Chan Tea Culture Team performs the Chinese traditional tea ceremony performance with the accompaniment of music, poetry, and ornamental props.

Ms. Wagmo Dixey (head of LBDFI) giving closing remarks while Chan Tea Culture Team, Master of Boshan Zhengjue Monastery and Chinese scholars pose for photographs. 

Chan Tea Culture Team form China performing the traditional Chinese tea ceremony 
with the accompaniment of music, poetry and ornamental props.

The Chanting Ceremony was brought to a close on the fourth day through a valedictory session held at the remains of the ancient Nālandā University. The ancient university at Nālandā was one of the most prominent Mahāyāna monasteries in the first millennium where monks from China, Japan and Korea visited to collect and practice the true teachings of Buddha. In this way, Nālandā was one of the greatest seats of Buddhist learning and practice in ancient times. With this in mind, the remains of the ancient Nālandā University was aptly chosen as the venue for the closing session of the beautiful journey of returning to the roots of the Mahāyāna sūtras. The valedictory session constituted of remarks by one representative of each of the participating countries. At the end of the valedictory session, all the monks and nuns made special offerings at Temple no. 3 which according to Chinese and Korean literature is Mūlagandhakuṭī — the place where the Buddha spent one of his rainy season retreat. As documented in Pali literature, the Buddha visited Nālandā many times and delivered some of the very important sermons.
Valedictory session being held at the remains of the ancient Nālandā University on the fourth day.
The four-day Mahāyāna chanting ceremony is an unprecedented event. By reciting the sūtras collectively, participants from different countries showed their resolve to strengthen Buddha Dhamma (Dharma) in the land of its origin and promote the cultural oneness of these countries symbolised by the Buddhist faith. The event attracted the participants to the sacred heritage sites of Rāgjir and its surroundings, namely Silāo, Pārwati, Nālandā, Jeṭhian, and Buddhavana, thereby highlighting further the sacredness of these sites. The ceremony also showed the eagerness of participants to bring about cultural exchange and revive friendship between their respective countries. Finally, this event paved the way for further cooperation between India and China for cultural exchange and mutual learning. IBC and LBDFI hope that they are able to organise more chanting ceremonies in the coming year and elicit greater participation to continue the cultural interaction and friendship between India and the Buddhist countries of East Asia.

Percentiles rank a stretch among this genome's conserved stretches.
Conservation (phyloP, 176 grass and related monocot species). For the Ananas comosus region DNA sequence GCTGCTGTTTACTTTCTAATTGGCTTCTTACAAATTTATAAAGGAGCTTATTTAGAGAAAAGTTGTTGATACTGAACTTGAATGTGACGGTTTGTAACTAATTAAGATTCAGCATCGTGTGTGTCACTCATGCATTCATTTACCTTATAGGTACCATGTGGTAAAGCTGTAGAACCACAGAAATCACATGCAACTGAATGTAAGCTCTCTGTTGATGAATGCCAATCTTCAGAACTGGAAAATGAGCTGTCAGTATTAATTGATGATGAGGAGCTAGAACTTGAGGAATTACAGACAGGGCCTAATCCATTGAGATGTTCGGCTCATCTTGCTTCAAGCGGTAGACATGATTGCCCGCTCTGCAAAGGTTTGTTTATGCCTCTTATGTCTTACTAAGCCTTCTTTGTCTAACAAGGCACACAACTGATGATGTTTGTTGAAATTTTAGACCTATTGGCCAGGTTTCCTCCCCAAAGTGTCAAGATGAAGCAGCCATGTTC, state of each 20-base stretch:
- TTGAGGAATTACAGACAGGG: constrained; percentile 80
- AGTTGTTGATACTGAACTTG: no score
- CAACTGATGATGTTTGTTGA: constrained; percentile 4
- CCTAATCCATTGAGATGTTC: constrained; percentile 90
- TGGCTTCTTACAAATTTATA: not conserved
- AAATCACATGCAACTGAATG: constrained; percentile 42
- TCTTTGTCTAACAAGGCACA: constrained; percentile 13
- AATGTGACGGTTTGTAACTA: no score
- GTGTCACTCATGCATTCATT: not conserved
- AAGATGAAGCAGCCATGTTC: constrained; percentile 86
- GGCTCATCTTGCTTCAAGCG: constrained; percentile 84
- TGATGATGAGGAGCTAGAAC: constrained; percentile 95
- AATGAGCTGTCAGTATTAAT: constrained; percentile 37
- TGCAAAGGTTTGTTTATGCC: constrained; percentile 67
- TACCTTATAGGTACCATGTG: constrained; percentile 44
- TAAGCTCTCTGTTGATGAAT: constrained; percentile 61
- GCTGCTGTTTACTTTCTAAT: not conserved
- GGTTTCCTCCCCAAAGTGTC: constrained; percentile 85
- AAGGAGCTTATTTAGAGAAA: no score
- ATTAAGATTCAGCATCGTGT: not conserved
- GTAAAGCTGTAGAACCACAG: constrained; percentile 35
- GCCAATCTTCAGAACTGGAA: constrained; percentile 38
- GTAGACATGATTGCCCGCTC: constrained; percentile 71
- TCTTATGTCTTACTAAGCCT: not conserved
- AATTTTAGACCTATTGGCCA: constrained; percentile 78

LBDFI and IBC together plan to revive these traditions and make these heritage sites into living heritage. LBDFI and IBC plan to extend the chanting programme to a few more sites in the neighbourhood of Rājgir such as Silāo — the place where Buddha exchanged robes with Mahākassapa. The ‘Exchange of Robes’ is an important event in Buddhist traditions, and yet Silāo is a very neglected site. Chanting of sūtras at Silāo would help not only in making the site as living heritage and bring it on the Buddhist pilgrimage map. The monks who participated in the Mahāyāna chanting ceremony at Rājgir resolved to also organise a special prayer ceremony for Xuanzang next year onwards.

Some newspaper clippings from the Event


Beal, S. (2005) Travels of Fah-hian and Sung-Yun, Buddhist Pilgrims from China to India, Low Price Publications, Delhi (Originally published London: Trubner and Co.: 1869). 

Beal, S. (1914), The life of Hiuen-Tsiang by Shaman Hwui Li, Kegan Paul, Trench Trubner & Co. Ltd, London. (New Edition 1911). 

Beal, S. (1969), Si-yu-ki: Buddhist records of the Western World, Translated from the Chinese Of Hiuen Tsiang, Oriental Books Reprint Corporation,Delhi, (1st Pub. 1884. London: Trubner & Co.).